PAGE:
Some Parents Insist Their Children Wear Clothes (This is News?)

The New York Times, always looking for a story, decided to report on the seemingly GROWING TREND OF 3-to-5-YEAR-OLD CHILDREN RUNNING AROUND NAKED.

Apparently, stripping off ones clothes and running around the house before bath time has expanded into more of an “anywhere, anytime” thing, especially in the pre-school set.

And it doesn’t seem to matter if the child in question is a boy or a girl (although girls tend to grow out of the naked phase earlier).  The question that the NYTimes is asking is whether there is an appropriate cut-off age that parents should insist that their children wear clothes.

It may be that the NYTimes is using a small survey sample.  In their article, they talk about a 5-year-old who likes to watch SpongeBob SquarePants after school and eat crackers, sans pants, while reclining on his stuffed animal chair.

Web Watch really doesn’t seem anything amiss with that. 

The article continues, talking about how this same child stripped down during a playdate and insisted that his friends draw on his naked torso with nail polish.  

This, on the other hand, is a bit more unusual.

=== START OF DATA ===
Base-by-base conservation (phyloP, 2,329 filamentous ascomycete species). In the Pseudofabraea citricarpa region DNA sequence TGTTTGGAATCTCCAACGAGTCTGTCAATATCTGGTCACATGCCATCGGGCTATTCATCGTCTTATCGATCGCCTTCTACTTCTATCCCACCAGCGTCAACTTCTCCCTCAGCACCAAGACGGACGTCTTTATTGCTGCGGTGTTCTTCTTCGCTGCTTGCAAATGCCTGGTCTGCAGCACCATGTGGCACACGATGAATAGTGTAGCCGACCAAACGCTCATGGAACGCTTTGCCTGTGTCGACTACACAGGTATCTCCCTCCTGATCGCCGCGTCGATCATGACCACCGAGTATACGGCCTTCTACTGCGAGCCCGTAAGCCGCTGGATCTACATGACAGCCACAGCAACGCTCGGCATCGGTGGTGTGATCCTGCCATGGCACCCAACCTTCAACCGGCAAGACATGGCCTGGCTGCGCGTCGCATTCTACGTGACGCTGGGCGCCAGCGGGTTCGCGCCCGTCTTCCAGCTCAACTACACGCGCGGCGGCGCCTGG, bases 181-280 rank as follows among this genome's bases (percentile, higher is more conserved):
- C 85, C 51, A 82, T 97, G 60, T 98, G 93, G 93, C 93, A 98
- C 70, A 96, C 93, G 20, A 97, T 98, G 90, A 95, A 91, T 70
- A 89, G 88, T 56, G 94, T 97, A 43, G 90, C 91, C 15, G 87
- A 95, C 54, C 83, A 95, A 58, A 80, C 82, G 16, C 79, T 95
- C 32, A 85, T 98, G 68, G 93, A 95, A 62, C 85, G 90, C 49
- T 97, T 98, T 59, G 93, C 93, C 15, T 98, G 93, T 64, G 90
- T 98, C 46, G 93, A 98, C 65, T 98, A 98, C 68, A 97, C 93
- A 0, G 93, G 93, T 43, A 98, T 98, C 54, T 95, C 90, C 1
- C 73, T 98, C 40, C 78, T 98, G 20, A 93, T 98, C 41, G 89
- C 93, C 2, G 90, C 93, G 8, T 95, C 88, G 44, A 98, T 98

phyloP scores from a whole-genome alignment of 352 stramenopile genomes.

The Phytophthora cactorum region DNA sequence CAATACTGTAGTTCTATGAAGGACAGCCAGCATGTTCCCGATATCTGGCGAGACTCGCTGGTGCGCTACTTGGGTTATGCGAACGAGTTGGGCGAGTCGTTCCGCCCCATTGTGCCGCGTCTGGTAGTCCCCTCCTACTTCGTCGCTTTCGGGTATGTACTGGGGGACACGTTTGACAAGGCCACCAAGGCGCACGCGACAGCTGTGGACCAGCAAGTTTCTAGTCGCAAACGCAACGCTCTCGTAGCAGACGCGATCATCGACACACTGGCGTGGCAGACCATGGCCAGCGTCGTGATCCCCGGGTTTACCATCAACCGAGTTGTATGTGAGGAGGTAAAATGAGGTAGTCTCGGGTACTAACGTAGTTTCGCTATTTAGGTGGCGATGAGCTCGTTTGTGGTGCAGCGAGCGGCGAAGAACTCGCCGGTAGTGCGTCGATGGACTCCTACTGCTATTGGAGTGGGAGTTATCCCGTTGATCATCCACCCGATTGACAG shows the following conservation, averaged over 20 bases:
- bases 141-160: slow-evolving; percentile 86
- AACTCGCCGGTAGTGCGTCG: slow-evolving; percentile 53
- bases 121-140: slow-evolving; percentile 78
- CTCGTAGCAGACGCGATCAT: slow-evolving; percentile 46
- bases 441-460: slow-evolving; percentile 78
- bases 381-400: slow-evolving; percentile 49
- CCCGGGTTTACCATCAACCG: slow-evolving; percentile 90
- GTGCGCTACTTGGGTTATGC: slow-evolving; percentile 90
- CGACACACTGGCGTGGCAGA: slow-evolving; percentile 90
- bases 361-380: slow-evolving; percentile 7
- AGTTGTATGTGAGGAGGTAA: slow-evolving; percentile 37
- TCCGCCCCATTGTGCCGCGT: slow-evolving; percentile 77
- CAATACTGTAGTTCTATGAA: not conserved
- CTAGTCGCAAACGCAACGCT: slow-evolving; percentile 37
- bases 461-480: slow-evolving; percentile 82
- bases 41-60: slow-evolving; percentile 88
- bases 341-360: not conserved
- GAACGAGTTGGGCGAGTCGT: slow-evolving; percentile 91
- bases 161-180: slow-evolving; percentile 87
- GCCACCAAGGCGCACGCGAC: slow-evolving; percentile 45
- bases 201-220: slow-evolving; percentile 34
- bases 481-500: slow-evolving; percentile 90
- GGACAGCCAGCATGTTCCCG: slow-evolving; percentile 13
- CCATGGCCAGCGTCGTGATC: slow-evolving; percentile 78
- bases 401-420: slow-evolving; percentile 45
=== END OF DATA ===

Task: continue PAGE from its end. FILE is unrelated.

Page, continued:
Other parents are more permissive.  If the children want to run naked through a sprinkler or go skinny-dipping, the parental response is more of a “if they can’t do it when they’re a kid, when are they going to do so?” attitude.

Sharon Lamb, a professor at the University of Massachusetts, says that “clothes can be uncomfortable… some kids, getting dressed gets associated with something they don’t want to do, like eating their vegetables.”

Web Watch will not interpret Professor Lamb’s comment to mean that children who don’t eat their vegetables grow up to be naked.  Nope.

Psychologists interviewed for the article agree that parents do need to teach their children the right and wrong times to be naked, such as if guests are present.  Being naked by oneself?  That’s okay.  An 8-year-old being naked at their own birthday party?  That’s less appropriate, if only because it’s unexpected.